Song writing. Touchy subject, I know. I get instant heartburn every time the subject comes up. What a bitch, huh? I mean, let’s think about it…
The endless heartache. The countless arguments about structures and riffs. The nervous feeling that never settles quite right in your stomach, just like you’d eaten your own puke for breakfast. The stress that hammers your nerves down to dust. The constant exposure to tension that will leave you feeling like you were trapped in a room with someone screeching their nails deep into a chalkboard. The amount of time you’re going to spend creating songs is going to make Gandhi’s bald head feel like a reflection of your insides. There will be NOTHING left.
That’s about as intimidating as staring at a Tyrannosaurus with a piece of steak in your hand, with a very thin layer of glass separating the both of you. It sets you up for a REALLY bad time.
So why is it that we feel so pressured when we write? I mean seriously, you’d think this sounds like you’re about to go on a date with <insert whoever makes you melt like butter here> (personally, I’ll go with Emma Watson). It’s like you’re hoping to make an impression, but just nervously blabbering about the first thing that comes to mind. Before you can even stop yourself, you’re talking about camel dingdong sticks looking like a crazy sack of fuck. All the other person wants is to hear about you. Yes, you want to make a good impression, but for the love of all that is awesome, just be cool and keep it together.
Progress comes in small increments.
I find the biggest mistake most bands make is taking themselves too seriously. They set their expectations way too high so that it feels like they’re shooting for the moon, but all they’re really doing is putting themselves under pressure. All you’re actually doing to yourself is saying “if I don’t get to THIS objective, I’m a fucking loser”. Sorry guys, but that’s really not the way it should be. Writing good songs does NOT have to equate to having to submit yourself to a world of pain and torture. You can write a perfectly good and sincere song and actually have fun doing it. Doesn’t that sound so much more pleasant?
Then again, why do I bother asking. We have a pretty stupid way of looking at things.
We have a tendency to romanticize the concept of the “tortured artist”. We find that there is something noble in it. We believe that somehow being troubled, drugged, or drunk off our asses makes us more in tune with our creative side. We are convinced that being closer to gut wrenching pain and soul crushing agony is a necessary component to writing “real songs”. We idolize those who go through it, and attribute their condition for their creations. I think we’ve got it all wrong. These people have managed to create their music in spite of their condition, not because of it. And sooner, rather than later, they turn up dead.
In case you didn’t know this, once you’re dead, you’re not creating anything anymore. All that potential is taken away from the world and it will never come back. There is nothing great about this outcome.
I remember being a child and creating all kinds of stuff. There were fortresses made out of cushions and blankets protecting me from evil monsters. There was jumping on monkey bars, trying not to touch the ground for fear of lava burning my feet. There was coloring completely outside the lines but not giving a single left nut about what anyone thought. I imagined and created those things because they made me happy. It was as simple as that. There were no rules or expectations. Just my imagination and I playing a happy game together. Music should also be created because it makes you happy. It shouldn’t matter what anyone else thinks. Only what you think… and even then, there are limits…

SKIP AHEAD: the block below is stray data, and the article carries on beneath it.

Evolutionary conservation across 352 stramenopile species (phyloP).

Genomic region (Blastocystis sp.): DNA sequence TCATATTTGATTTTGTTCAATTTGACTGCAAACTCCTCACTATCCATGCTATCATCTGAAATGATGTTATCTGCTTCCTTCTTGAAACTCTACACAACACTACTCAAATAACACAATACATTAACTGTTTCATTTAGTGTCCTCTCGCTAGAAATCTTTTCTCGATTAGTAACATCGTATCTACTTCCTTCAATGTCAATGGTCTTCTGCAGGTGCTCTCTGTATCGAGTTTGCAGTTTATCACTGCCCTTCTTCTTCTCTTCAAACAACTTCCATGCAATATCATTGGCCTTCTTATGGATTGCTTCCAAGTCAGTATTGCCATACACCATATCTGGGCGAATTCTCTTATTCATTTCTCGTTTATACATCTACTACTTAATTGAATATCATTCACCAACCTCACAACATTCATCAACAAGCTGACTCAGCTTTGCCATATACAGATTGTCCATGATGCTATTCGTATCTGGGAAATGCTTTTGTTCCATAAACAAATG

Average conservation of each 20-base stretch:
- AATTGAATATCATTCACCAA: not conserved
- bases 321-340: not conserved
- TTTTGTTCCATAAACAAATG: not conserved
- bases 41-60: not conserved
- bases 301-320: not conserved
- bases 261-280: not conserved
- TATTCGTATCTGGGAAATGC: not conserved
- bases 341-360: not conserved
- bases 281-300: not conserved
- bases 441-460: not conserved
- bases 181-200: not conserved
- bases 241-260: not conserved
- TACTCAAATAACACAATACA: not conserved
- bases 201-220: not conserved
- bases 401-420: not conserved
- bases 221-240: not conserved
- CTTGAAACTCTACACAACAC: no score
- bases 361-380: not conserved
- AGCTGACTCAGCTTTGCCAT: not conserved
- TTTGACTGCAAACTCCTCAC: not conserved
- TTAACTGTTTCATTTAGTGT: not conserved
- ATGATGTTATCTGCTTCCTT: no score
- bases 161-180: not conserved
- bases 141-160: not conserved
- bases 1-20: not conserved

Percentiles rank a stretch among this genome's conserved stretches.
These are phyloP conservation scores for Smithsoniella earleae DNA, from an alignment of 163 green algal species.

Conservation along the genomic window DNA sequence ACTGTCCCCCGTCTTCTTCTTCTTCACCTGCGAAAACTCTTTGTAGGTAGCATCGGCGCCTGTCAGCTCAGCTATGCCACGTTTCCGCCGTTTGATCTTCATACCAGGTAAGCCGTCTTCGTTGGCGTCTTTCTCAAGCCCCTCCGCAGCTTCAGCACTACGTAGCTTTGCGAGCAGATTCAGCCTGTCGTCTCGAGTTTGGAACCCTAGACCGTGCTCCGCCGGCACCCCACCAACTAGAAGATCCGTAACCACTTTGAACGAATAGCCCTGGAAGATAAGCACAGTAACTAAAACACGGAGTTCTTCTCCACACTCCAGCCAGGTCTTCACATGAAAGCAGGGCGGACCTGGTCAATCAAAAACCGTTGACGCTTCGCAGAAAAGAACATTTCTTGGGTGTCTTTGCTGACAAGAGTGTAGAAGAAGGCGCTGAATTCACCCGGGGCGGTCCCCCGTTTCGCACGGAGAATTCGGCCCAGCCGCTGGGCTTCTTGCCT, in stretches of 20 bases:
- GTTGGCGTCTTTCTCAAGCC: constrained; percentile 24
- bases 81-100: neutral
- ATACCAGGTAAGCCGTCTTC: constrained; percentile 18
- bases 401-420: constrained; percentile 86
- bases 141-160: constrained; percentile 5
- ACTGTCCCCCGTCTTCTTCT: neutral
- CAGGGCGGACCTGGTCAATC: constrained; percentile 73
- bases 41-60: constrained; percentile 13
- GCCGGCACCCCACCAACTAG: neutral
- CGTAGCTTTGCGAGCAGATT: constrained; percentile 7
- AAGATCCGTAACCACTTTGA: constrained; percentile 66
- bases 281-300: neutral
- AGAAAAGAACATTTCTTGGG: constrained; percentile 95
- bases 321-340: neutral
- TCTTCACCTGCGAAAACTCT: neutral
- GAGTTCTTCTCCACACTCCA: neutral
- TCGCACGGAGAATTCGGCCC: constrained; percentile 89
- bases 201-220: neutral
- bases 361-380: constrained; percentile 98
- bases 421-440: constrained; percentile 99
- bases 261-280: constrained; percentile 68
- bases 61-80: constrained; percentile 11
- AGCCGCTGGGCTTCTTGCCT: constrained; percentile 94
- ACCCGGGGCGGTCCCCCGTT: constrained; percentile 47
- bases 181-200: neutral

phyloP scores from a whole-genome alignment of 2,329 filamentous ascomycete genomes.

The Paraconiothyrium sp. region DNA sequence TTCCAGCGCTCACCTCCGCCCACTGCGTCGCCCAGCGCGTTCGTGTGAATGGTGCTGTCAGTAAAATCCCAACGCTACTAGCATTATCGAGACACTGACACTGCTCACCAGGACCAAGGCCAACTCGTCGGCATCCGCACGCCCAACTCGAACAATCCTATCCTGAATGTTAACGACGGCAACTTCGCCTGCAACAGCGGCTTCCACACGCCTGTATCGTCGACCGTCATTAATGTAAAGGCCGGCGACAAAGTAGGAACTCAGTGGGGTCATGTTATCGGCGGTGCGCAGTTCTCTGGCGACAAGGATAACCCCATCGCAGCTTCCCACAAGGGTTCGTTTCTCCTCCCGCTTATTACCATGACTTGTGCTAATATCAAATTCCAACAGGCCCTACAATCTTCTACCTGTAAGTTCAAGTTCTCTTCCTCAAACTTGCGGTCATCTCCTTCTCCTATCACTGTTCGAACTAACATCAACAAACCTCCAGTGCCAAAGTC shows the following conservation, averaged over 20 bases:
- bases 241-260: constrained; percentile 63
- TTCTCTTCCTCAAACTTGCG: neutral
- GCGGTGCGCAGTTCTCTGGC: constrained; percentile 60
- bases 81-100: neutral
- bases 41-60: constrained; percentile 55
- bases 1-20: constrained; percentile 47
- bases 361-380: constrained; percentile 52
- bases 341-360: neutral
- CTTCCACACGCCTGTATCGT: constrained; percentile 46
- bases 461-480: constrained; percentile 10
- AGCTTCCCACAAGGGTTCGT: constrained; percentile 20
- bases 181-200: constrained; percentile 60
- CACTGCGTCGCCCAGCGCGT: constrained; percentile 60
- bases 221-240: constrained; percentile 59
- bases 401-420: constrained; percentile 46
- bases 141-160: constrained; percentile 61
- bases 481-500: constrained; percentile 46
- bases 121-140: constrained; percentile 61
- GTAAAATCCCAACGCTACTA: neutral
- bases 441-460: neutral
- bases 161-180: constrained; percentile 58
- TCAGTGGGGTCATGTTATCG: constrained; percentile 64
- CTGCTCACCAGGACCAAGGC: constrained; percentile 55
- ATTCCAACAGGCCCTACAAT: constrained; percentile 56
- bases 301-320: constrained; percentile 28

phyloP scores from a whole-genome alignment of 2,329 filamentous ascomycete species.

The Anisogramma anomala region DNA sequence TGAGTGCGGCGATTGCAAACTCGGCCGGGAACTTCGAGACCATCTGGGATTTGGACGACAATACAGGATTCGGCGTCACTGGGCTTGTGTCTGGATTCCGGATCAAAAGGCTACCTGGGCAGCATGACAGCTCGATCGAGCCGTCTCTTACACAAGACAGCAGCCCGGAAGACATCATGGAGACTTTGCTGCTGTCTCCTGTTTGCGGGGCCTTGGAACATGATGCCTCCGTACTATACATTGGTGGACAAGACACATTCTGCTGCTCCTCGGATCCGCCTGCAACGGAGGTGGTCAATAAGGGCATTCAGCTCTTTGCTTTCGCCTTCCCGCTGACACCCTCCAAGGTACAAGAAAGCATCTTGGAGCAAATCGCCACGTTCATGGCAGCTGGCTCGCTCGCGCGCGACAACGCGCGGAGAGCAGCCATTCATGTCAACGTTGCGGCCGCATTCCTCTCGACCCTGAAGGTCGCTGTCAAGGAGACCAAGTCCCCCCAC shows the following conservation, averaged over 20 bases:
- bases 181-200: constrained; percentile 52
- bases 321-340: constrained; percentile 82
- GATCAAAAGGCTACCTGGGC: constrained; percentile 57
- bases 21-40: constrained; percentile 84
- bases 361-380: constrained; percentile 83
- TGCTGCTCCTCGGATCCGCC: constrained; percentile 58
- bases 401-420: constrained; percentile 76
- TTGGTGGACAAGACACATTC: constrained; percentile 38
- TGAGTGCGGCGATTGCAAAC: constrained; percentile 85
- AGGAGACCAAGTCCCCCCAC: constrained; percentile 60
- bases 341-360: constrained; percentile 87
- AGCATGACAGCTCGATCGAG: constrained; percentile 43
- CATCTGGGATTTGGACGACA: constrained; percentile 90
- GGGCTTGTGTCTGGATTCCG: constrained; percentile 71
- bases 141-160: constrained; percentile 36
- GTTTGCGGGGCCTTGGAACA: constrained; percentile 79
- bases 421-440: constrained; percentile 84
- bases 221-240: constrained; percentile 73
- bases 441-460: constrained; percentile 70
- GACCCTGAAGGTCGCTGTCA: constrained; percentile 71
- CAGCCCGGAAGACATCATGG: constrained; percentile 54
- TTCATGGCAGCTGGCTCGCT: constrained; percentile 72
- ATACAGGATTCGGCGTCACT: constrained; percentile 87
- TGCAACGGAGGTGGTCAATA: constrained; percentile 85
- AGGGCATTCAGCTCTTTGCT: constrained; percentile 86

You can keep wanking off trying to cater to your own perfectionism. You can keep trying to achieve an ideal that you’ll never really quite get to. You can keep working and reworking a song until your heart can’t take it anymore. It might seem like progress, but all you’re really doing is being stuck in the same spot. You’re not perfect; there’s no reason your songs should be either. Rather than keep drilling a hole into a wall that’s already been hit by a mortar, sometimes you just have to learn to let it go. Kind of like making a sand castle at the beach. You put your heart and soul into it. You admire it from afar until suddenly a wave sweeps it away carelessly, and you simply watch it go along with the current.
You know what the weird part is? I never minded when waves took my castles away. Instead, I watched them go with complete wonder as they left on their journey. I never worried about missing them because they were free. Sure enough, there was always a new castle just waiting to be brought to life.
Every song I’ve ever been a part of is, in some way, one of my castles. They weren’t always perfect, some I had a much harder time letting go of, but I love each and every single one of them, and am proud of what they’ve become – living entities in their own right. Put your wanking perfectionist Vaseline aside, tell your “Tortured Artist” persona to go for a walk and come back when you’re 90, and allow yourself a little more freedom. You might be amazed at the things you’ll find locked up inside that head of yours.
Something tells me there’s a lot of castles just waiting to find their way out into the sea.
Let them go, and who knows? Maybe some of them really will make it all the way to the moon.
Until next time from a fellow no-longer Wanking Perfectionist,
Nabil – The Red Zone